Tropical Twist: 1 to 1 1⁄2 cups of kale leaves, about 1 cup of frozen banana chunks, 1⁄2 to 1 cup of frozen mango chunks, 1⁄2 cup of fresh pineapple (cubed), 1⁄2 cup of cucumber chunks (optional), 1 to 2 tablespoons of Vega Tropical Tango, 1-2 tbsp hemp seeds, plus enough water to get it moving and thin out, if you like.

Immunity Zinger: 1 to 1 1⁄2 cups of kale leaves, 1 to 1 1⁄4 cups of frozen bananas chunks, one large or two small apples (core removed, skins intact), 1⁄2 to 3⁄4 cup of frozen mango chunks, about 1⁄2 tablespoon of peeled ginger, 1⁄2 peeled lemon, plus enough water to get it all moving.

Berry Blaster: 1 to 1 1⁄2 cups collard greens leaves, about 1 1⁄2 cups of frozen banana chunks, about 1 cup of fresh or frozen strawberries, one apple, 1 to 2 tablespoons of Vega Vanilla Almondilla, 2 tablespoons of goji berries, plus enough water to get it moving and thin out, if you like.

Purple People Feeder: 1 to 1 1⁄2 cups of collard greens leaves, about 1 1⁄2 cups of frozen banana chunks, about 1⁄2 cup of fresh or frozen blueberries or blackberries, 1⁄2 cup of purple or red grapes or one red apple or pear, 1 tablespoon of chia seeds, plus enough water to get it moving and thin out, if you like.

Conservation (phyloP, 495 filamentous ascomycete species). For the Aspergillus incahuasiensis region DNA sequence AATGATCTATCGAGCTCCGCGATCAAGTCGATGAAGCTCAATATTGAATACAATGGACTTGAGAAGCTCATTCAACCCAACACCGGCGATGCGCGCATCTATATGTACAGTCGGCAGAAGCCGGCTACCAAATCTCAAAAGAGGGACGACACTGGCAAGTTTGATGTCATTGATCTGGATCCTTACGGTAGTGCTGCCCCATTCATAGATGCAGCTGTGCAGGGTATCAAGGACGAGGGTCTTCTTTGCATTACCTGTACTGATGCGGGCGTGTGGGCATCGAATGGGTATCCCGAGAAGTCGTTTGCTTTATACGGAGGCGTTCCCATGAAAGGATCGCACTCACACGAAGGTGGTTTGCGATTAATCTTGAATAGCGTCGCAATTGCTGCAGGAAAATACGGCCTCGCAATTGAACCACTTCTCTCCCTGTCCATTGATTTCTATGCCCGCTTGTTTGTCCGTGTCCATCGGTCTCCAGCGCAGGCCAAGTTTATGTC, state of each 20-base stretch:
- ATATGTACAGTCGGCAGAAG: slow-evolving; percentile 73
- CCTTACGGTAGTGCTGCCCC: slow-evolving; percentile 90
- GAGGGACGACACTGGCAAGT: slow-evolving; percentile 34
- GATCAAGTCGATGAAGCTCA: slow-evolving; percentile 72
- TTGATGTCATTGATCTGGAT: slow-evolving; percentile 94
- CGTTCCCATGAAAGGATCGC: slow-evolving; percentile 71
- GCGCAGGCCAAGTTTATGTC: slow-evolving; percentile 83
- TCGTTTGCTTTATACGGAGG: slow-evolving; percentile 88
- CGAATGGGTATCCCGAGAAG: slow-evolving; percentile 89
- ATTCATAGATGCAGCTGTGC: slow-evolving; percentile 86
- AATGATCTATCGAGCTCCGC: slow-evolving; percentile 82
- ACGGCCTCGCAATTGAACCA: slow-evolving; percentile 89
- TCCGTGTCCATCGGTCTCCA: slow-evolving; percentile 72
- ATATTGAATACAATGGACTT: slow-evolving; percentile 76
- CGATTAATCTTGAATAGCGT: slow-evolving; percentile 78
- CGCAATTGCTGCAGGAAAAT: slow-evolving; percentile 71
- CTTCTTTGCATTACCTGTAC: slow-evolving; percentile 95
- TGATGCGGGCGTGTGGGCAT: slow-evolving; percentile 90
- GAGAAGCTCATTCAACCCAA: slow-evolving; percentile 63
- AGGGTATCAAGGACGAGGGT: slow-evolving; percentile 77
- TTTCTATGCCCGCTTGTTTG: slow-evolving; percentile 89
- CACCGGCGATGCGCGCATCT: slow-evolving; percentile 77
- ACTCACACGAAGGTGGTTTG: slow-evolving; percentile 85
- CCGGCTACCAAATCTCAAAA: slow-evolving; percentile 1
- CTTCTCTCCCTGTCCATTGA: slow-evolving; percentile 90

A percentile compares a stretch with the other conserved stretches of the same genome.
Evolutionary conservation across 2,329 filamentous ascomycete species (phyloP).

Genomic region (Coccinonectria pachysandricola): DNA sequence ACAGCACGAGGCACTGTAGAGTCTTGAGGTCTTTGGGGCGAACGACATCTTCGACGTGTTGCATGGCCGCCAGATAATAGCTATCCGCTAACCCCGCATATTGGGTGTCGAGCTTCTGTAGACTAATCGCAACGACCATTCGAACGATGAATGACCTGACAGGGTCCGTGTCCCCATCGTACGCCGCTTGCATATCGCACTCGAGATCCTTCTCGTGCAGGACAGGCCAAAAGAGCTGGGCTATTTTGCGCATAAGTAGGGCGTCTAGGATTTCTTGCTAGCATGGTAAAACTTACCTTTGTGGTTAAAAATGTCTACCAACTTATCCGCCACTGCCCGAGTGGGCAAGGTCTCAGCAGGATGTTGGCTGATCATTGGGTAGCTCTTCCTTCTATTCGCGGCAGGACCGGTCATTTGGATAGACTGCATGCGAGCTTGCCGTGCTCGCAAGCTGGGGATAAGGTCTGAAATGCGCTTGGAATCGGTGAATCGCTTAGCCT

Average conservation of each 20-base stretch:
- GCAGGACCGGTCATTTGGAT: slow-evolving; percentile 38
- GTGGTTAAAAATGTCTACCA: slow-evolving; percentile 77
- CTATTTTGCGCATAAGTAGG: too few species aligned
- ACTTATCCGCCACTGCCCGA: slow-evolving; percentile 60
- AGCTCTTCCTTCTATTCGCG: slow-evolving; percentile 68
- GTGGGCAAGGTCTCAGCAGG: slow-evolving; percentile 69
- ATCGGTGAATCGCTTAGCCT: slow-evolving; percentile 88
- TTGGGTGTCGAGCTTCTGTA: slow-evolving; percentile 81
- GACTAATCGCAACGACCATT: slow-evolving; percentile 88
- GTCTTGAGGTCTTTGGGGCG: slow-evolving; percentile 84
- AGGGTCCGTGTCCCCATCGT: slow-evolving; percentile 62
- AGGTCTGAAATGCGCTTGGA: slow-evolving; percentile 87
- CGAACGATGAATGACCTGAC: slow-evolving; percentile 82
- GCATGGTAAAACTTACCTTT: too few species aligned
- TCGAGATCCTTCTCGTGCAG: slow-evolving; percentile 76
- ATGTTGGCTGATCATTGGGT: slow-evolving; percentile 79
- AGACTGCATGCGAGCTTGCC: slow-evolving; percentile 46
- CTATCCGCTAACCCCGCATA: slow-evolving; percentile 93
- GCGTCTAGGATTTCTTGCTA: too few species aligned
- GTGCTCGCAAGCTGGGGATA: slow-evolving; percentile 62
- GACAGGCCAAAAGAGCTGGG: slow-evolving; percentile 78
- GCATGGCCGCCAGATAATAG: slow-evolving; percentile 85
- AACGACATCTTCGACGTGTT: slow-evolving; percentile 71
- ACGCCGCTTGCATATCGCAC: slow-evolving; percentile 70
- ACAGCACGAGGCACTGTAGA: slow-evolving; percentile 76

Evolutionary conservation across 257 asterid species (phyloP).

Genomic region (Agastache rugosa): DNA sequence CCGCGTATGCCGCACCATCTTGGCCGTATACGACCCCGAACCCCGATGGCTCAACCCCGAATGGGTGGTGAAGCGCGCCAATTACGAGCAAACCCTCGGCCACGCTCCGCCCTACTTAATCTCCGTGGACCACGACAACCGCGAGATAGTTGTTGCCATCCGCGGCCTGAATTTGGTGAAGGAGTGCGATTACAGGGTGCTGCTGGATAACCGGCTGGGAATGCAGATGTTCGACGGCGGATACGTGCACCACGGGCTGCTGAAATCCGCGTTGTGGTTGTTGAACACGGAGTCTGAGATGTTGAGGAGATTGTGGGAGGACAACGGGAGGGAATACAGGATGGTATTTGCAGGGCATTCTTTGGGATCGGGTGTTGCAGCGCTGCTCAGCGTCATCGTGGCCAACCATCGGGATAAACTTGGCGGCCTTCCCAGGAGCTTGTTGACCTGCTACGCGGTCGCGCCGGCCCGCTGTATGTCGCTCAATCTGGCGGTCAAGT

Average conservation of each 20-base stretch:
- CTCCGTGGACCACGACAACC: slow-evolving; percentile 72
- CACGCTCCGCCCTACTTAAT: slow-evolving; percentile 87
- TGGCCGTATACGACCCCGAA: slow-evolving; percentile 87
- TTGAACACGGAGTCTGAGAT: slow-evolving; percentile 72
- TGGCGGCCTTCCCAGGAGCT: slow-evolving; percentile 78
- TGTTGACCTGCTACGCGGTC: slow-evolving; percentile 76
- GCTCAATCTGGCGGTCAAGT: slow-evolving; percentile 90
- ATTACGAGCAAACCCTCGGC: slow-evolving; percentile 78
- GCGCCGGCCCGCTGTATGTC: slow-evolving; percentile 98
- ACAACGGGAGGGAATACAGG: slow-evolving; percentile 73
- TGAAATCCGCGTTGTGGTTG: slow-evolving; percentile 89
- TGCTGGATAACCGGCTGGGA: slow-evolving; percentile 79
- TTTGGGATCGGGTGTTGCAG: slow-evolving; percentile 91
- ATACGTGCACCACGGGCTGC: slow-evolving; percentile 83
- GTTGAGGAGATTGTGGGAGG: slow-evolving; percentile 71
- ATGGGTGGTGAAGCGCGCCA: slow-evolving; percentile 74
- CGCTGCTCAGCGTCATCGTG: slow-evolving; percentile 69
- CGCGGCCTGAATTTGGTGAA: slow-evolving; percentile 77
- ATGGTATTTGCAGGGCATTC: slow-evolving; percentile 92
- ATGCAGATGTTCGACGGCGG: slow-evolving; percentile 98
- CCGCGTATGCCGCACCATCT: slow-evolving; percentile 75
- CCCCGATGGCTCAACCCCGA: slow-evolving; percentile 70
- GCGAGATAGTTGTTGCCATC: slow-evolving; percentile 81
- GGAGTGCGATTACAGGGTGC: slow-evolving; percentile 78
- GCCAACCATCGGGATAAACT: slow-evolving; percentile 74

Smooth Talker: 1 to 11⁄2 cups of kale leaves, 1 to 1 1⁄2 cups of frozen banana chunks, about 1⁄2 cup of honeydew melon (cubed), 1⁄2 cup of cucumber, one orange or 1⁄2 cup of fresh pineapple (cubed), 1⁄2 avocado, plus enough water to get it moving and thin out, if you like.

Orange Blaster: 1 to 1 1⁄2 cups of kale leaves; 1 cup of peach, nectarine, or mango chunks; two oranges (peeled); 1⁄3 cup of chopped carrot; 1⁄2 to 3⁄4 cup of frozen banana; 1⁄2 cup of vanilla nondairy yogurt (optional); plus enough water to get it moving and thin out, if you like.

If you have Let Them Eat Vegan, you can find some of this smoothie information starting on page 26. I’ve edited/added/updated some things for this post, but if you have LTEV, you can quickly flip to reference when ready to blend!

So, do you green smoothie? What are your favorite combinations? Share some of your own tips and favorite ideas!